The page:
• Corentyne Thunder (1941; London: Secker & Warburg), Peepal Tree Press, 2009, ISBN 978-1-84523-111-8
  • A Morning at the Office (1950; London: Hogarth Press), Peepal Tree Press, 2010, ISBN 978-1-84523-066-1
  • Shadows Move Among Them (1951; Philadelphia: Lippincott), Peepal Tree Press, 2010, ISBN 978-1-84523-091-3
  • Children of Kaywana (1952; London: Secker & Warburg), ISBN 978-0-586-06491-7
  • The Weather in Middenshot (1952; London: Secker & Warburg)
  • The Life and Death of Sylvia (1953), Peepal Tree Press, 2010, ISBN 978-1-84523-120-0
  • Kaywana Stock: The Harrowing of Hubertus (1954; London: Secker & Warburg), ISBN 978-0-450-00079-9
  • The Adding Machine: A Fable for Capitalists and Commercialists (1954; Kingston: Pioneer Press)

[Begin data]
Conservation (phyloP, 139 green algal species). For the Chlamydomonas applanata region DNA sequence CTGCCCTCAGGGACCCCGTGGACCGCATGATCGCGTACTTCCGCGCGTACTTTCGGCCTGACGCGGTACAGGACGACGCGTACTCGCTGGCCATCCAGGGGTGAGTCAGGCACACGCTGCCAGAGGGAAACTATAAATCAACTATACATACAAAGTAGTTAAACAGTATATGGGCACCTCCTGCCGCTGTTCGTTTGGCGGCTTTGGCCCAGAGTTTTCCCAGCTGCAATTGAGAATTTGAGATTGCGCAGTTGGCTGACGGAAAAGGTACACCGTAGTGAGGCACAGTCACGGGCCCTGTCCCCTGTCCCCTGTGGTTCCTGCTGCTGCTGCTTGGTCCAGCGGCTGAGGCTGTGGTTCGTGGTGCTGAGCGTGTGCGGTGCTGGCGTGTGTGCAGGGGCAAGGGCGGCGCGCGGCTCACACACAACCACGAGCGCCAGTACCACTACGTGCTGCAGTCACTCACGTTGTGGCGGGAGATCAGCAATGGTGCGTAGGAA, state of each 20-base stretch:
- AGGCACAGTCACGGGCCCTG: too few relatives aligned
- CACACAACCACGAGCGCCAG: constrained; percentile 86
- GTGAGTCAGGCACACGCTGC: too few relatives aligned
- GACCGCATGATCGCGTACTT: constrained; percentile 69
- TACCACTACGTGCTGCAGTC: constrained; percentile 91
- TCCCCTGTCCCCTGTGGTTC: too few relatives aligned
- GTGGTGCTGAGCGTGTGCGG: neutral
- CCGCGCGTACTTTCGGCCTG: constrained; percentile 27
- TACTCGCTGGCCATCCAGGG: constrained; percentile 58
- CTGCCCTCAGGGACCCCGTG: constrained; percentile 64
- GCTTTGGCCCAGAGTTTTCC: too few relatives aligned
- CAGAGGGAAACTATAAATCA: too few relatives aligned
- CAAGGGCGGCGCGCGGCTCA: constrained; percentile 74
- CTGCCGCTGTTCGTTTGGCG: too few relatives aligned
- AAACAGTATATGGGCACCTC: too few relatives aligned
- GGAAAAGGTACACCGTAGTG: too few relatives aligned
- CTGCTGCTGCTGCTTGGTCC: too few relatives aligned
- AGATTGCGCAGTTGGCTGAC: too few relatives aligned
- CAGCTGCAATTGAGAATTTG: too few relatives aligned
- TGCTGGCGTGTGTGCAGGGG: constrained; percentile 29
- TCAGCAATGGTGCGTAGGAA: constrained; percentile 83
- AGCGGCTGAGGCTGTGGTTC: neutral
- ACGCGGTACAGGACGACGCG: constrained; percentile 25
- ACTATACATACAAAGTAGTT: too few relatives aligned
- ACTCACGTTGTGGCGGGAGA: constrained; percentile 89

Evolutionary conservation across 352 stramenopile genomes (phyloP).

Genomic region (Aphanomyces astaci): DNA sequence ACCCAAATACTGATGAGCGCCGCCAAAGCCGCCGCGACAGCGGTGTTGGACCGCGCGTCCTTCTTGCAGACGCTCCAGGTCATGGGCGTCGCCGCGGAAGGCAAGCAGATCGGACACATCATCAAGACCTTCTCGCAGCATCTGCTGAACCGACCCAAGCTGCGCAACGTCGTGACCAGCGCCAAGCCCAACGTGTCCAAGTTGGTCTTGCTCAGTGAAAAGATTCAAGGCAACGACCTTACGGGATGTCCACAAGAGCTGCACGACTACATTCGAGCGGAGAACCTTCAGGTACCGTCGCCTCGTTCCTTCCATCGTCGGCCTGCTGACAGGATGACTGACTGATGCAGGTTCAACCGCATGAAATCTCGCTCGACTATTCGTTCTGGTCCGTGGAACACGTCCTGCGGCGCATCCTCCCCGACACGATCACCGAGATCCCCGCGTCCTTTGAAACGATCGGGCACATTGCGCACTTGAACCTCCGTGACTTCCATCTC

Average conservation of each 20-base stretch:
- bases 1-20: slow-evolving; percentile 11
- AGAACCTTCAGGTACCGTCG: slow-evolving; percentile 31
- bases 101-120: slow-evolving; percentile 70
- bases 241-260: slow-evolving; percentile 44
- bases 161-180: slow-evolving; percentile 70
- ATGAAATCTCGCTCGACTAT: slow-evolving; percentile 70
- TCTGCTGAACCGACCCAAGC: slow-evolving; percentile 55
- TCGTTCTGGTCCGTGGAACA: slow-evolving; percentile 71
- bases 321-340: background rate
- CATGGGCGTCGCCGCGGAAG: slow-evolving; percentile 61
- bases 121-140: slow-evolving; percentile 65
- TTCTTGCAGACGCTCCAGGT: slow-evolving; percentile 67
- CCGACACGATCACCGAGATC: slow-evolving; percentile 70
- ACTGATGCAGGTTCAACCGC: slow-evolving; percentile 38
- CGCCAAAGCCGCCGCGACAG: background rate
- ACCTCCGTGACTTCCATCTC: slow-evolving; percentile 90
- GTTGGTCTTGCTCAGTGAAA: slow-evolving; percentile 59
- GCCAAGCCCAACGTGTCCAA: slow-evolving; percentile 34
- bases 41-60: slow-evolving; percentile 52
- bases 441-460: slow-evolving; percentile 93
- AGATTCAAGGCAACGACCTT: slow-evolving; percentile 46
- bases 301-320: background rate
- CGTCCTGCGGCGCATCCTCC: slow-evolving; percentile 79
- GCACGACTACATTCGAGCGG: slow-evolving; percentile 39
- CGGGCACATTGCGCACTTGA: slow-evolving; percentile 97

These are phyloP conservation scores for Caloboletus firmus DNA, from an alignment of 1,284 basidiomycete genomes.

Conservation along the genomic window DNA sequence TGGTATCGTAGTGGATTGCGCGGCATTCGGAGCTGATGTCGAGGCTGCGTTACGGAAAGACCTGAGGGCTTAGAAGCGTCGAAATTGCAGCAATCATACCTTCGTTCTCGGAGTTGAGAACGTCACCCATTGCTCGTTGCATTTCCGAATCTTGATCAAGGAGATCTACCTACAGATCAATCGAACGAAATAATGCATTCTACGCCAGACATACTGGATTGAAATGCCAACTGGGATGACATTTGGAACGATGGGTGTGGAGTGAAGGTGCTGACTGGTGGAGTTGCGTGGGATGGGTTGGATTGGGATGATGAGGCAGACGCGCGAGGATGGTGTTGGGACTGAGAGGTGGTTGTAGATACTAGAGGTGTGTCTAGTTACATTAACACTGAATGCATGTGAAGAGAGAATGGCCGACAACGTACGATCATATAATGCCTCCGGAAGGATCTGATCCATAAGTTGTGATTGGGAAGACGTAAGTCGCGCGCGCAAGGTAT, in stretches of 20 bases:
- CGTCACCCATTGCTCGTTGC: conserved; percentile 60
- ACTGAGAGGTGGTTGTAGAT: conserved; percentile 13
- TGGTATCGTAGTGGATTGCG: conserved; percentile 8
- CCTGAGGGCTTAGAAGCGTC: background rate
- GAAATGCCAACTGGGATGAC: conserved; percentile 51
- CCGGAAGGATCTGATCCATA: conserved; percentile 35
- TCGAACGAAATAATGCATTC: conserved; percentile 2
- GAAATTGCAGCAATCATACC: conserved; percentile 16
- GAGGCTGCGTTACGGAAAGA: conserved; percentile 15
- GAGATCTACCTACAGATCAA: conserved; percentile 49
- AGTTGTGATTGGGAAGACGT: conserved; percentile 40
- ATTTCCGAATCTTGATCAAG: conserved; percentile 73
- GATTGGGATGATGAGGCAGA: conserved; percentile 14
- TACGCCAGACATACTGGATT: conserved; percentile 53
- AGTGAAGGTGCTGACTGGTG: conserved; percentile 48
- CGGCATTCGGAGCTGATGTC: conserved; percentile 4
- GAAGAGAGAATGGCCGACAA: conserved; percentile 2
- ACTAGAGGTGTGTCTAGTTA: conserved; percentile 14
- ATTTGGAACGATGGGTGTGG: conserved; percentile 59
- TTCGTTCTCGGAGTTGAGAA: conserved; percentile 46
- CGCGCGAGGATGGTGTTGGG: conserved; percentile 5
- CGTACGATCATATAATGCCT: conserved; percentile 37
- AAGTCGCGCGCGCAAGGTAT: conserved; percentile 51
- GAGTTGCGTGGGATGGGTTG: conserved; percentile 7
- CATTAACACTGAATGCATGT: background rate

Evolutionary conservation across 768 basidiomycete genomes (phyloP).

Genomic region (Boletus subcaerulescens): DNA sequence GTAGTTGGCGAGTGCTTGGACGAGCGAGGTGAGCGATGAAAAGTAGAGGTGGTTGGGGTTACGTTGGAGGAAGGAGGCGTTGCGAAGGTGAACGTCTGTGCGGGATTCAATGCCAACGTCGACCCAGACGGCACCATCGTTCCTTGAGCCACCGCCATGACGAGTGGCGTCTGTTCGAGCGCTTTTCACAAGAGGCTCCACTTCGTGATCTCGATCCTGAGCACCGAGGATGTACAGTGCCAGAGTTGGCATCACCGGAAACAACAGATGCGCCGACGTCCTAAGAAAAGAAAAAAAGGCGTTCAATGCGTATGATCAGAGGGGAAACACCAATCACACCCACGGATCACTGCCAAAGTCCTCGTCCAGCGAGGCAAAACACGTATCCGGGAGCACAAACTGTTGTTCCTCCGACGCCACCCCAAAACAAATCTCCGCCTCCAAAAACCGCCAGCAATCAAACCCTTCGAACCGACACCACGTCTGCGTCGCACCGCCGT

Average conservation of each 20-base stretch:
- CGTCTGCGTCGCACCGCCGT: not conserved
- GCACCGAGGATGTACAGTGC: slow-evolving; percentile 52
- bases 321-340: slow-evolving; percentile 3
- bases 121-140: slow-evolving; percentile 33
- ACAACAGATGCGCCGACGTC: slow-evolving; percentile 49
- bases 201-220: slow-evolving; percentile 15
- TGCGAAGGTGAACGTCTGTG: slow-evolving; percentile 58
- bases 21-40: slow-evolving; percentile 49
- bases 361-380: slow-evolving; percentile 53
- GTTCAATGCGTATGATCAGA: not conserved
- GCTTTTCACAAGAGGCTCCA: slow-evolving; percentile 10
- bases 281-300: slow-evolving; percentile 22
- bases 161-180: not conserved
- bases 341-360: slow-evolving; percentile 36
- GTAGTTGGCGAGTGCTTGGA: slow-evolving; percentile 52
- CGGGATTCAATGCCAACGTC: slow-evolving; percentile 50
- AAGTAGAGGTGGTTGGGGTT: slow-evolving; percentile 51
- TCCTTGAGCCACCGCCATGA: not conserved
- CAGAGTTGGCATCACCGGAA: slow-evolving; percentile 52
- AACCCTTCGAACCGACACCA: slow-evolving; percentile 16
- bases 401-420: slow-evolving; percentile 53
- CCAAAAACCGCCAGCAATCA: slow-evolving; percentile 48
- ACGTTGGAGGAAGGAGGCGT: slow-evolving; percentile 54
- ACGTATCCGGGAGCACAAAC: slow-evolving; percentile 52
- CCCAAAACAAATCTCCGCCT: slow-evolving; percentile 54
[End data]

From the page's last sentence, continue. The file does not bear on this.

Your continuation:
• My Bones and My Flute (1955; London: Secker & Warburg), ISBN 978-0-582-78552-6
  • Of Trees and the Sea (1956; London: Secker & Warburg)
  • A Tale of Three Places (1957; London: Secker & Warburg)
  • Kaywana Blood (1958; London: Secker & Warburg), ISBN 978-0-553-12376-0
  • The Weather Family (1958; London: Secker & Warburg)
  • With a Carib Eye (travel) (1958; London: Secker & Warburg, 1965)
  • A Tinkling in the Twilight (1959; London: Secker & Warburg)
  • Latticed Echoes (1960; London: Secker & Warburg)
  • Eltonsbrody (1960; London: Secker & Warburg)
  • The Mad MacMullochs (1961; London: Peter Owen)
  • Thunder Returning (1961; London: Secker & Warburg)
  • The Piling of Clouds (1961; London: Secker & Warburg)
  • The Wounded and the Worried (1962; London: Putnam)
  • Uncle Paul (1963; London: McDonald)
  • A Swarthy Boy: A Childhood in British Guiana – autobiography (1963; London: Putnam)
  • The Aloneness of Mrs Chatham (1965; London: Library 33)
  • The Jilkington Drama (1965; New York: Abelard-Schuman)

CriticismEdit